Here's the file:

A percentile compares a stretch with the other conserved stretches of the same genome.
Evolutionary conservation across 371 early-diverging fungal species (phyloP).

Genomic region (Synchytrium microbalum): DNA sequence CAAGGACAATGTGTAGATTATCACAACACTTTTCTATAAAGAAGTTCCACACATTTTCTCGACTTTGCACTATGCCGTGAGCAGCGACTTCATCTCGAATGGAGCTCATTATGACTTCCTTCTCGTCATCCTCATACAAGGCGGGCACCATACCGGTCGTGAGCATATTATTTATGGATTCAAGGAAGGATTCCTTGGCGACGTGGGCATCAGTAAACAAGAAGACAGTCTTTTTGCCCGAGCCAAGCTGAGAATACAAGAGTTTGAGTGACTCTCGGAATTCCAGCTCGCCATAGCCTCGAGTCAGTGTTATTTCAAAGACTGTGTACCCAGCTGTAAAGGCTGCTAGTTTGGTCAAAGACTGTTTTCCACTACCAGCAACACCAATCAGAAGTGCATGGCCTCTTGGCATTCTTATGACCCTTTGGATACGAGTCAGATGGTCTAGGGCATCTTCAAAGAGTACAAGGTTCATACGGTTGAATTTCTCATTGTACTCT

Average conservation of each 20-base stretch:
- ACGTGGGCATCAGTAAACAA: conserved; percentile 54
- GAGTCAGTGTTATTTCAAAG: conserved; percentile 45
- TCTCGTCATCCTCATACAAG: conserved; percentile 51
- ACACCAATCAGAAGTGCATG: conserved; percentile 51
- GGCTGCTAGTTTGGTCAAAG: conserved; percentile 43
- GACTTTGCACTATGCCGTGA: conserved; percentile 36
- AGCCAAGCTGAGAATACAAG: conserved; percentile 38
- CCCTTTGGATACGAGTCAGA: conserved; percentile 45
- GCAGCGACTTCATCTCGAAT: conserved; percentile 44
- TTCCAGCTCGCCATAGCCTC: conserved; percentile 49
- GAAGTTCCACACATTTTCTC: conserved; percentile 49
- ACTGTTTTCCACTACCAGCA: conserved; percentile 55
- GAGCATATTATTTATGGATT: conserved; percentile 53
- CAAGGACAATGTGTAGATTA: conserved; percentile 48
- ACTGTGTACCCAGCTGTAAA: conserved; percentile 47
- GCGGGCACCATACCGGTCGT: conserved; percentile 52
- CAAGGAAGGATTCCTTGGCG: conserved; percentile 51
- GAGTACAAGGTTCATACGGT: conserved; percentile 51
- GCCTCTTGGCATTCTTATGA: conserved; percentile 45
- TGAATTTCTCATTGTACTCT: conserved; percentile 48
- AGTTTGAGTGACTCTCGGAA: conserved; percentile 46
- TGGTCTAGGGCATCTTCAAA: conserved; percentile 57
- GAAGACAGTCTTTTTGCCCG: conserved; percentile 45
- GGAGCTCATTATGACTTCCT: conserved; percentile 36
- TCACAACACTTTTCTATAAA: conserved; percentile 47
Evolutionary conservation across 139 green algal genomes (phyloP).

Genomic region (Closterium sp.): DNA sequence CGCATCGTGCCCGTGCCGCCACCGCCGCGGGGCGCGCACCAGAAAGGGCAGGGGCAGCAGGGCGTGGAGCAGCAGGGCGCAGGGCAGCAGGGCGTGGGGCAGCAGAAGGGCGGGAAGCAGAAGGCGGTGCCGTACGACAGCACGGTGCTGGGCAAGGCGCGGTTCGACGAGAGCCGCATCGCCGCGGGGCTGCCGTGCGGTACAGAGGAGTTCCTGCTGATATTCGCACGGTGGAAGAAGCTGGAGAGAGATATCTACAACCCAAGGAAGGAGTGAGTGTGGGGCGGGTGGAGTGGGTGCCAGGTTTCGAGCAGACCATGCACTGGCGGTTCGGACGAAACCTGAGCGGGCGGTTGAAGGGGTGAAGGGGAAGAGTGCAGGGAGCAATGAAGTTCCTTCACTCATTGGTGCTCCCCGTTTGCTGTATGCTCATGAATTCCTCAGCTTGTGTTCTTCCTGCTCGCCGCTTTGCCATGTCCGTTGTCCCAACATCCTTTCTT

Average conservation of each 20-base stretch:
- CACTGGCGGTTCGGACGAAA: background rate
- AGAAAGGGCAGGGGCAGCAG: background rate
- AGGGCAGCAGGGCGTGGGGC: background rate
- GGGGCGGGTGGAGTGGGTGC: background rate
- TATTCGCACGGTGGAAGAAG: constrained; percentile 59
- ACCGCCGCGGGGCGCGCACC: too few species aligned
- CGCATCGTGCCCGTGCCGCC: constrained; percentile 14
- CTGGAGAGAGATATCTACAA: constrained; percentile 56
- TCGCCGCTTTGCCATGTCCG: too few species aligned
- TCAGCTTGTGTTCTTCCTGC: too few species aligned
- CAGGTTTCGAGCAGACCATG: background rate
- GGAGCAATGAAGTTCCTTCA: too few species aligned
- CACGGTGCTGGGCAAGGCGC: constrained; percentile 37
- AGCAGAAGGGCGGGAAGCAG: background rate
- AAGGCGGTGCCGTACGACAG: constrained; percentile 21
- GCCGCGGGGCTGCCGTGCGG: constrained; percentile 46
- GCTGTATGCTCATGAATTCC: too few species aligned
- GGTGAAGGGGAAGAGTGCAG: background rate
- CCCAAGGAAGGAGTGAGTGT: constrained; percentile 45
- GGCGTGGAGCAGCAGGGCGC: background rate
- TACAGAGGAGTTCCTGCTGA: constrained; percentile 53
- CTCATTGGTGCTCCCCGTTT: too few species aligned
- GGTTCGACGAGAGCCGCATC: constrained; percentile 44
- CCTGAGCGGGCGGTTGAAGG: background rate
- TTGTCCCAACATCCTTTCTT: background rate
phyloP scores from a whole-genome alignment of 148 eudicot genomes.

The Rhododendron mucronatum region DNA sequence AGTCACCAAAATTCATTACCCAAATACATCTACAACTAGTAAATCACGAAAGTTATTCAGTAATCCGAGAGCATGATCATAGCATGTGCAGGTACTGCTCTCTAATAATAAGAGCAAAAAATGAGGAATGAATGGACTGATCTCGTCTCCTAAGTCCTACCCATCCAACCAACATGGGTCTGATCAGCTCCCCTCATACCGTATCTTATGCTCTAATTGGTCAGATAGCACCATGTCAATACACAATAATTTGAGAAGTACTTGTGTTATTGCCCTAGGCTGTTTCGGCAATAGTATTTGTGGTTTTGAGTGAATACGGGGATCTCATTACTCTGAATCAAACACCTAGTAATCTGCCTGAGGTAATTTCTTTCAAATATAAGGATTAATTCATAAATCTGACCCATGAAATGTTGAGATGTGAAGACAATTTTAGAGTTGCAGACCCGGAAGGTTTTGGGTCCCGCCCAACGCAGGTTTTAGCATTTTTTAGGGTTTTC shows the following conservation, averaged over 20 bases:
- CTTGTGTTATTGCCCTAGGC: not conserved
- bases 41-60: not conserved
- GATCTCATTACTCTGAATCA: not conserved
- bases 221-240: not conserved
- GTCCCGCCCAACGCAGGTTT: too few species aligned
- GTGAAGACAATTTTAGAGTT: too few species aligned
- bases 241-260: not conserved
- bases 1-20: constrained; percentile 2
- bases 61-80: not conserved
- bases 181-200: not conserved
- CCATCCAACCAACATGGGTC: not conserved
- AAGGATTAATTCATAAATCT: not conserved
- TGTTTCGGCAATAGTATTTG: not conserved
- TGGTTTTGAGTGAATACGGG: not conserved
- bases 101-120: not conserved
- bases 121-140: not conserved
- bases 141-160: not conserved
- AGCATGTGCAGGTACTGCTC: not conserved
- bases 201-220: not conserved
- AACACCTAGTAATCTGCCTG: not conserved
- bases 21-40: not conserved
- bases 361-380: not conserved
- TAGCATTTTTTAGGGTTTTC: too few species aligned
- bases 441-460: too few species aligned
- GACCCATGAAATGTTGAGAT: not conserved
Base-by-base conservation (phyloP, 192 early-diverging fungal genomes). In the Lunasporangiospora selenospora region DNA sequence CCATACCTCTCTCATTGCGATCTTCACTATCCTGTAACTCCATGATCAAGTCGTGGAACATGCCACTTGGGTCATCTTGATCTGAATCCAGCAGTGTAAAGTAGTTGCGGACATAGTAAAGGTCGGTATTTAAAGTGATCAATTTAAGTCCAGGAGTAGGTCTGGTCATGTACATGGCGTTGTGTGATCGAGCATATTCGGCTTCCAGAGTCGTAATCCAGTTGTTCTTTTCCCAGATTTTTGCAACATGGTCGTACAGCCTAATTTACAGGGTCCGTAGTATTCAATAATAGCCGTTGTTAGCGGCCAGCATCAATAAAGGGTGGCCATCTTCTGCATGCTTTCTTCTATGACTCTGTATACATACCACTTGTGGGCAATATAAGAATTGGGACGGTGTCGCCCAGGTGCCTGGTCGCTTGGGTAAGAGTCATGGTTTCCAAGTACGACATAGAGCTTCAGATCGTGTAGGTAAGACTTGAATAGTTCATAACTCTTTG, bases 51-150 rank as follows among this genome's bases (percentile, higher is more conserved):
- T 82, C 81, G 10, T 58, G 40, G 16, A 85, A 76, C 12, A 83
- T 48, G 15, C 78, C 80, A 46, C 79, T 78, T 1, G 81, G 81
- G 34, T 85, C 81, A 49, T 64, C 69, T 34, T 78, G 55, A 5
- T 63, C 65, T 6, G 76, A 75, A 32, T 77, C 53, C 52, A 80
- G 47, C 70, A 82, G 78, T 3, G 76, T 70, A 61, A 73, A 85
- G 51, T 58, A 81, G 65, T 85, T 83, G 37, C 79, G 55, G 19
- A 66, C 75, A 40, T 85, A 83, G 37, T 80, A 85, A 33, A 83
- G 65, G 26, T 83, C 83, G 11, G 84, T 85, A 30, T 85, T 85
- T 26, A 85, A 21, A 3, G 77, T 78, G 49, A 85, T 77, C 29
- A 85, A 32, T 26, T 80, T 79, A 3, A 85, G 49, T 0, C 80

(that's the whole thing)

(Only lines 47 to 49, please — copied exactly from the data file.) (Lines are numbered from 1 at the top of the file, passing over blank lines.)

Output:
- AAGGCGGTGCCGTACGACAG: constrained; percentile 21
- GCCGCGGGGCTGCCGTGCGG: constrained; percentile 46
- GCTGTATGCTCATGAATTCC: too few species aligned